Egypt’s Day of Rage

Sophia Jones on the violence in Cairo.

REUTERS/Louafi Larbi

On Friday morning, Cairo’s streets were empty. No bustling cafés or beeping taxis. Eerie silence enveloped the city, only to be shattered by an orchestra of rapid gunfire and protest chants following noon prayer.

Most families stayed inside, terrified of what the planned “Friday of Rage” would bring. Groups of men holding sticks and bats formed “popular committees” and manned civilian checkpoints around the city, demanding drivers open their trunks to be searched. Teenage boys wandered around some neighborhoods, taking full advantage of the lax security to harass women they came across.

After Friday prayer sounded, thousands of supporters of deposed President Morsi took to the streets to protest the killing of Islamist demonstrators by security forces on Wednesday and Thursday in a brutal government crackdown. At least 600 people have so far been killed in the clashes.

Marchers met at mosques around the city and walked to Ramses Square in downtown Cairo where some two-dozen protests were scheduled to converge. And moments after the call to prayer, several hundred demonstrators poured onto the May 15 Bridge that spans the Nile and clashes raged all day on the bridge.

A small group of locals—mostly teenage boys—tried to block the bridge that leads into downtown Cairo from Zamalek, an upscale island neighborhood in Cairo. Pro-Muslim protesters chased them away, pelting them with rocks. Gunfire pierced the air as the boys ran for their lives.

Several hours later, the boys reemerged, holding rocks themselves, in another attempt to stop the surging march from crossing the bridge. This time, a lone pro-Morsi protester crouched, aimed, and fired multiple rounds at the unarmed teenagers. Hundreds of protesters rallied behind the gunman, in a V formation. (While this protester was armed and shot to kill, many pro-Morsi demonstrators across Cairo did not have weapons.)

An elderly Islamist man with a cane hobbled along the bridge, attempting to keep up with the much younger protesters around him. The man next to him held a large piece of cardboard above his head, shielding his face from the baking sun. Women in niqabs—hugely outnumbered by male protesters—held onto each other, shouting ‘Islammeyya! Islammeyya!’

Protesters lit fire to a car, the black smoke billowing into the air. Flames leapt at the apartment building above. On the other side of the bridge, security guards—many unarmed—paced anxiously outside apartment buildings that they have been hired to protect.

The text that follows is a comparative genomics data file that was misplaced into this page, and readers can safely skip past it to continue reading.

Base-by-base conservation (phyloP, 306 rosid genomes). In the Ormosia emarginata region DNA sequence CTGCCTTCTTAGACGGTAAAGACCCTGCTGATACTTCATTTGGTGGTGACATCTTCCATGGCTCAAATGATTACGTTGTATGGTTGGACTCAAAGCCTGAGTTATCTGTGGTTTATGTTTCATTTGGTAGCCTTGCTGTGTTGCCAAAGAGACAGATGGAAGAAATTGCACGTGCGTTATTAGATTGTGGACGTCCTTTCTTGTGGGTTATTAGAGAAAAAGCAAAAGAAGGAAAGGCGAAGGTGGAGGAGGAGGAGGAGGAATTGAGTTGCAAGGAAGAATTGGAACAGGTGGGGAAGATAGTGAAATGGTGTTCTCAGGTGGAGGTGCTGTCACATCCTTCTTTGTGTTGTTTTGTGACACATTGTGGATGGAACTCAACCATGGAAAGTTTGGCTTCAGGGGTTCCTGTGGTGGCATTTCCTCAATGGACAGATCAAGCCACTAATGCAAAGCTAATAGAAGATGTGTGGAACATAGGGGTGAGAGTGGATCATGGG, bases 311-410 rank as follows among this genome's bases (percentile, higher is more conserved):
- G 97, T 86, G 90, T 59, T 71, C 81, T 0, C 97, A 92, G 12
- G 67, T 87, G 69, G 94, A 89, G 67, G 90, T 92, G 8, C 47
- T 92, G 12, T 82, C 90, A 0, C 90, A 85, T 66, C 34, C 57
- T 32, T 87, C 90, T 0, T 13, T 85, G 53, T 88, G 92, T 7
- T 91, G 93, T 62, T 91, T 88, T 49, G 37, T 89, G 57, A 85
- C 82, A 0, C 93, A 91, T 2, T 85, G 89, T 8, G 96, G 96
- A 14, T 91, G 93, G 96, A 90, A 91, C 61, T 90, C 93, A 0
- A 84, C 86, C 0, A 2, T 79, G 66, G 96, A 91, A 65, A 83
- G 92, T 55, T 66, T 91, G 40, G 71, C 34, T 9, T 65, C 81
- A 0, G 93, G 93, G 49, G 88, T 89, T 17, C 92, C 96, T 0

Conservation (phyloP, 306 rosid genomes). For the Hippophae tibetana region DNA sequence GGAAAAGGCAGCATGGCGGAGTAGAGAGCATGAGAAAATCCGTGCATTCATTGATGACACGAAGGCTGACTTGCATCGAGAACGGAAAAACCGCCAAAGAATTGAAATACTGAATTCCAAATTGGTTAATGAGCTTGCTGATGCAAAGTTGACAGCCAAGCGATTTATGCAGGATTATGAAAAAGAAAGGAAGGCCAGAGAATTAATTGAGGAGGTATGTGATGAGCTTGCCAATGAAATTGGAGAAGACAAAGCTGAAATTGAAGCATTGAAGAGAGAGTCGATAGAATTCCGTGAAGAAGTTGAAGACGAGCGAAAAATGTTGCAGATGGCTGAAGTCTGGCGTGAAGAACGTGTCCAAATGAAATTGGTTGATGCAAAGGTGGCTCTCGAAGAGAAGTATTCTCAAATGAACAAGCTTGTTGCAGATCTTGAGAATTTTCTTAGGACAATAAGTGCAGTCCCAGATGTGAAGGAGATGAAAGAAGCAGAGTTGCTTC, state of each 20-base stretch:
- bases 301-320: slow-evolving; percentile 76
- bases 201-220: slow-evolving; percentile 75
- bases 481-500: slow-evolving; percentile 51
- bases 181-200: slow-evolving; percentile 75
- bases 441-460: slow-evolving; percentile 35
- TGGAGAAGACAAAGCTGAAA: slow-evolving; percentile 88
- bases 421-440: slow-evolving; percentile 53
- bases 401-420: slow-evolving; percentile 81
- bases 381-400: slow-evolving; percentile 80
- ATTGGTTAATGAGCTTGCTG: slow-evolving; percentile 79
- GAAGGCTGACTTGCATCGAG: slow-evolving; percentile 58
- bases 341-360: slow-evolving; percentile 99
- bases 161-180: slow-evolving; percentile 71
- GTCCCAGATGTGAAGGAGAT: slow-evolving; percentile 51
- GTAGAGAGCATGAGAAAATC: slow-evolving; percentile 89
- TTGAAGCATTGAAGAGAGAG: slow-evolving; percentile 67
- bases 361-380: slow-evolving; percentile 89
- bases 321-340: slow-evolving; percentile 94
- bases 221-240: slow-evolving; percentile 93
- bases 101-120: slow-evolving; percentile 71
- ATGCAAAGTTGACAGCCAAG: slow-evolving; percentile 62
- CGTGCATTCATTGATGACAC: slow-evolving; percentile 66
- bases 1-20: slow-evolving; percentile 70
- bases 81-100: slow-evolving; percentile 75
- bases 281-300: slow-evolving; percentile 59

In Giza, southwest of central Cairo, Amin Abu Hashem, a young man who just graduated from university, stepped out of his apartment to grab something from his car and got shot at by a protester. In Katameya Heights in New Cairo, residents reported a drive-by shooting that killed at least one policeman.

In Ramses Square, where the pro-Morsi marches were supposed to end, blood soaked the streets. The Interior Ministry called on citizens to clear Ramses Square to quell what they said were “terrorist” elements.

People on motorbikes carried injured protesters to a nearby mosque, which had been turned into a makeshift hospital. Victims said snipers had fired at them when they were peacefully protesting.

Gunshots still rang out at Ramses Square as night fell and the streets cleared for the 7 p.m. curfew imposed by the government. One street on the anti-Morsi side looked like a war zone, as young men in plainclothes lobbed Molotov cocktails through the smoke-filled air. “Where’s the nearest hospital?” one man asked as he passed.

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When a crowd pulled a bearded man from the chaos, there was a surge of anger and jeers. “Killers! They are killers,” someone shouted, and the bearded man was dragged off down the street. What happened to him was unclear.

Others limped back from the front lines, hit by shotgun pellets. One young man by the name of Tawfiq, said he had been facing down Islamists armed with “shotguns, guns, and automatic weapons,” though the government’s security forces were clearly better armed than the protesters.

Tawfiq said he was there to fight the Islamists but that he wasn’t affiliated with the security forces or the government. “I’m with the country. I’m with Egypt,” said Tawfiq.

As curfew loomed, a man in gym shorts and running shoes stubbornly defied the danger and put his headphones on, ready for a run. After a burst of gunfire, two boys on a moped whizzed passed, saying ‘Pew! Pew!’ laughing and imitating the sounds of the bullets.

As night fell, stragglers wandered through the uneasy quiet, while a few cars left on the roads searched for ways around the myriad roadblocks. Tahrir Square, often Cairo’s pulsing heart in times like this, was cordoned off by barbed wire and tanks, leaving residents who missed the deadline to plead with army officers to let them pass.

“It’s not safe here,” one Zamalek resident simply said as he rushed home.

With dozens more dead today, and hundreds laid to rest already, pro-Morsi protesters vow to continue rallying against a government they say is a brutal, military regime.

With Mike Giglio in Cairo.